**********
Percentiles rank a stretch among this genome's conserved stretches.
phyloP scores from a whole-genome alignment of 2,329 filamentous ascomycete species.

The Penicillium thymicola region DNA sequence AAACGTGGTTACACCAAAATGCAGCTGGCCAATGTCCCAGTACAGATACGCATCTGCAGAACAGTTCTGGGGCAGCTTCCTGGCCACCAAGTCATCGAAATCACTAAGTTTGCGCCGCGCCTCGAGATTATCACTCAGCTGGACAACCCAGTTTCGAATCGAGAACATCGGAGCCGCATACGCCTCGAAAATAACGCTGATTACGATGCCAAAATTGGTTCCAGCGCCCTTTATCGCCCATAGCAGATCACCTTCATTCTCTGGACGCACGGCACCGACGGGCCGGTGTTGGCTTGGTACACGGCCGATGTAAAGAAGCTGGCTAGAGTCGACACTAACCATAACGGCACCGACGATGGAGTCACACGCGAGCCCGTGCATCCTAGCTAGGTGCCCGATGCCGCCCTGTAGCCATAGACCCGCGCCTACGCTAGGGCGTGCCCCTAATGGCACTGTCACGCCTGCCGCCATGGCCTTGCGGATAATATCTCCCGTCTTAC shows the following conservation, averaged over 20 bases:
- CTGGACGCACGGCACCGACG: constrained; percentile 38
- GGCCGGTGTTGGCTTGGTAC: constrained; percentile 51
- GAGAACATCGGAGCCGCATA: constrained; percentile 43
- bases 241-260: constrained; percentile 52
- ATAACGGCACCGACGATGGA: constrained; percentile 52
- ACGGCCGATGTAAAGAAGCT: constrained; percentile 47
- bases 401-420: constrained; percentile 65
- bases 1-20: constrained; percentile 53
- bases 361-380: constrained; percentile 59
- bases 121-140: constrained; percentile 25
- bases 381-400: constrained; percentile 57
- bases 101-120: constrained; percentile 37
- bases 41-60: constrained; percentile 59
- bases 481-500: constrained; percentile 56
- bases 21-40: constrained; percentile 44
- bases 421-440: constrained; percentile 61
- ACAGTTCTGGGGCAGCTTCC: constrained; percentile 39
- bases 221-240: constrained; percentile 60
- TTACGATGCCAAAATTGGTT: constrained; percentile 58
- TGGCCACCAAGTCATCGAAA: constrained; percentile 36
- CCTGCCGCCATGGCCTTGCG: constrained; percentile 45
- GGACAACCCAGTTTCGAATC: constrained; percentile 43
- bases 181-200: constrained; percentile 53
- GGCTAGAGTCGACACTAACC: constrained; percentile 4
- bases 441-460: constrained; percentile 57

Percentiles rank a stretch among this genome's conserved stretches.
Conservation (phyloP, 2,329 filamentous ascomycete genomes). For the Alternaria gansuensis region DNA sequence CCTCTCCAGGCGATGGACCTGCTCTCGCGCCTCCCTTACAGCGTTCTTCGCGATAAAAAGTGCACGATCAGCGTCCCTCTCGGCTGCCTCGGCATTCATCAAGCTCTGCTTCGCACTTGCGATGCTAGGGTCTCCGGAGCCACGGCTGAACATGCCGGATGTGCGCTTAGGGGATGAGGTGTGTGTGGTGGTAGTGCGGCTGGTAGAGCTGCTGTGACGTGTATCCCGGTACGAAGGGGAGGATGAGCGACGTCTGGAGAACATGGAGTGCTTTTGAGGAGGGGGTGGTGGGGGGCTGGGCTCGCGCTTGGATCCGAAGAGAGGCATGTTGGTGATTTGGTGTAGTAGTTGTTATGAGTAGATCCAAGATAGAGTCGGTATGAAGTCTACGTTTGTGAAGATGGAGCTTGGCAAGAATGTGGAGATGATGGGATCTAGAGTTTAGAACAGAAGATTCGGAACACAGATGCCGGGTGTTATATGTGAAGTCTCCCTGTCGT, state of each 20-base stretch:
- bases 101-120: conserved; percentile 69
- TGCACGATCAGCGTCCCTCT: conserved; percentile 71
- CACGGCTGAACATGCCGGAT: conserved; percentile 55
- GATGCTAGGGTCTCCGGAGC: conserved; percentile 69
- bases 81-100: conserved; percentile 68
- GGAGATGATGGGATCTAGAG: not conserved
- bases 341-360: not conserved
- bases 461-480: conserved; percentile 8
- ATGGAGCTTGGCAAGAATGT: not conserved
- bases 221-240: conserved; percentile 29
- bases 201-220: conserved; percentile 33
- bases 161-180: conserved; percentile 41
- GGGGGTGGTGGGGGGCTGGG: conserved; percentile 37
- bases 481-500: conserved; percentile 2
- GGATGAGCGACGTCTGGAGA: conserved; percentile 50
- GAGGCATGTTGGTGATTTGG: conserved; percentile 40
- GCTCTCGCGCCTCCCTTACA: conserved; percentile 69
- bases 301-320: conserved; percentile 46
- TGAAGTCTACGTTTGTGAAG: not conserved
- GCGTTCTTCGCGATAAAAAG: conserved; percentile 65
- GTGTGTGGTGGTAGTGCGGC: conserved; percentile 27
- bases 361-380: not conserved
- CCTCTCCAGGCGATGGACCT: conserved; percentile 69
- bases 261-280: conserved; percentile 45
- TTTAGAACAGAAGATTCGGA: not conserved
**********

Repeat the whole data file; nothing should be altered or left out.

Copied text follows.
Percentiles rank a stretch among this genome's conserved stretches.
phyloP scores from a whole-genome alignment of 2,329 filamentous ascomycete species.

The Penicillium thymicola region DNA sequence AAACGTGGTTACACCAAAATGCAGCTGGCCAATGTCCCAGTACAGATACGCATCTGCAGAACAGTTCTGGGGCAGCTTCCTGGCCACCAAGTCATCGAAATCACTAAGTTTGCGCCGCGCCTCGAGATTATCACTCAGCTGGACAACCCAGTTTCGAATCGAGAACATCGGAGCCGCATACGCCTCGAAAATAACGCTGATTACGATGCCAAAATTGGTTCCAGCGCCCTTTATCGCCCATAGCAGATCACCTTCATTCTCTGGACGCACGGCACCGACGGGCCGGTGTTGGCTTGGTACACGGCCGATGTAAAGAAGCTGGCTAGAGTCGACACTAACCATAACGGCACCGACGATGGAGTCACACGCGAGCCCGTGCATCCTAGCTAGGTGCCCGATGCCGCCCTGTAGCCATAGACCCGCGCCTACGCTAGGGCGTGCCCCTAATGGCACTGTCACGCCTGCCGCCATGGCCTTGCGGATAATATCTCCCGTCTTAC shows the following conservation, averaged over 20 bases:
- CTGGACGCACGGCACCGACG: constrained; percentile 38
- GGCCGGTGTTGGCTTGGTAC: constrained; percentile 51
- GAGAACATCGGAGCCGCATA: constrained; percentile 43
- bases 241-260: constrained; percentile 52
- ATAACGGCACCGACGATGGA: constrained; percentile 52
- ACGGCCGATGTAAAGAAGCT: constrained; percentile 47
- bases 401-420: constrained; percentile 65
- bases 1-20: constrained; percentile 53
- bases 361-380: constrained; percentile 59
- bases 121-140: constrained; percentile 25
- bases 381-400: constrained; percentile 57
- bases 101-120: constrained; percentile 37
- bases 41-60: constrained; percentile 59
- bases 481-500: constrained; percentile 56
- bases 21-40: constrained; percentile 44
- bases 421-440: constrained; percentile 61
- ACAGTTCTGGGGCAGCTTCC: constrained; percentile 39
- bases 221-240: constrained; percentile 60
- TTACGATGCCAAAATTGGTT: constrained; percentile 58
- TGGCCACCAAGTCATCGAAA: constrained; percentile 36
- CCTGCCGCCATGGCCTTGCG: constrained; percentile 45
- GGACAACCCAGTTTCGAATC: constrained; percentile 43
- bases 181-200: constrained; percentile 53
- GGCTAGAGTCGACACTAACC: constrained; percentile 4
- bases 441-460: constrained; percentile 57

Percentiles rank a stretch among this genome's conserved stretches.
Conservation (phyloP, 2,329 filamentous ascomycete genomes). For the Alternaria gansuensis region DNA sequence CCTCTCCAGGCGATGGACCTGCTCTCGCGCCTCCCTTACAGCGTTCTTCGCGATAAAAAGTGCACGATCAGCGTCCCTCTCGGCTGCCTCGGCATTCATCAAGCTCTGCTTCGCACTTGCGATGCTAGGGTCTCCGGAGCCACGGCTGAACATGCCGGATGTGCGCTTAGGGGATGAGGTGTGTGTGGTGGTAGTGCGGCTGGTAGAGCTGCTGTGACGTGTATCCCGGTACGAAGGGGAGGATGAGCGACGTCTGGAGAACATGGAGTGCTTTTGAGGAGGGGGTGGTGGGGGGCTGGGCTCGCGCTTGGATCCGAAGAGAGGCATGTTGGTGATTTGGTGTAGTAGTTGTTATGAGTAGATCCAAGATAGAGTCGGTATGAAGTCTACGTTTGTGAAGATGGAGCTTGGCAAGAATGTGGAGATGATGGGATCTAGAGTTTAGAACAGAAGATTCGGAACACAGATGCCGGGTGTTATATGTGAAGTCTCCCTGTCGT, state of each 20-base stretch:
- bases 101-120: conserved; percentile 69
- TGCACGATCAGCGTCCCTCT: conserved; percentile 71
- CACGGCTGAACATGCCGGAT: conserved; percentile 55
- GATGCTAGGGTCTCCGGAGC: conserved; percentile 69
- bases 81-100: conserved; percentile 68
- GGAGATGATGGGATCTAGAG: not conserved
- bases 341-360: not conserved
- bases 461-480: conserved; percentile 8
- ATGGAGCTTGGCAAGAATGT: not conserved
- bases 221-240: conserved; percentile 29
- bases 201-220: conserved; percentile 33
- bases 161-180: conserved; percentile 41
- GGGGGTGGTGGGGGGCTGGG: conserved; percentile 37
- bases 481-500: conserved; percentile 2
- GGATGAGCGACGTCTGGAGA: conserved; percentile 50
- GAGGCATGTTGGTGATTTGG: conserved; percentile 40
- GCTCTCGCGCCTCCCTTACA: conserved; percentile 69
- bases 301-320: conserved; percentile 46
- TGAAGTCTACGTTTGTGAAG: not conserved
- GCGTTCTTCGCGATAAAAAG: conserved; percentile 65
- GTGTGTGGTGGTAGTGCGGC: conserved; percentile 27
- bases 361-380: not conserved
- CCTCTCCAGGCGATGGACCT: conserved; percentile 69
- bases 261-280: conserved; percentile 45
- TTTAGAACAGAAGATTCGGA: not conserved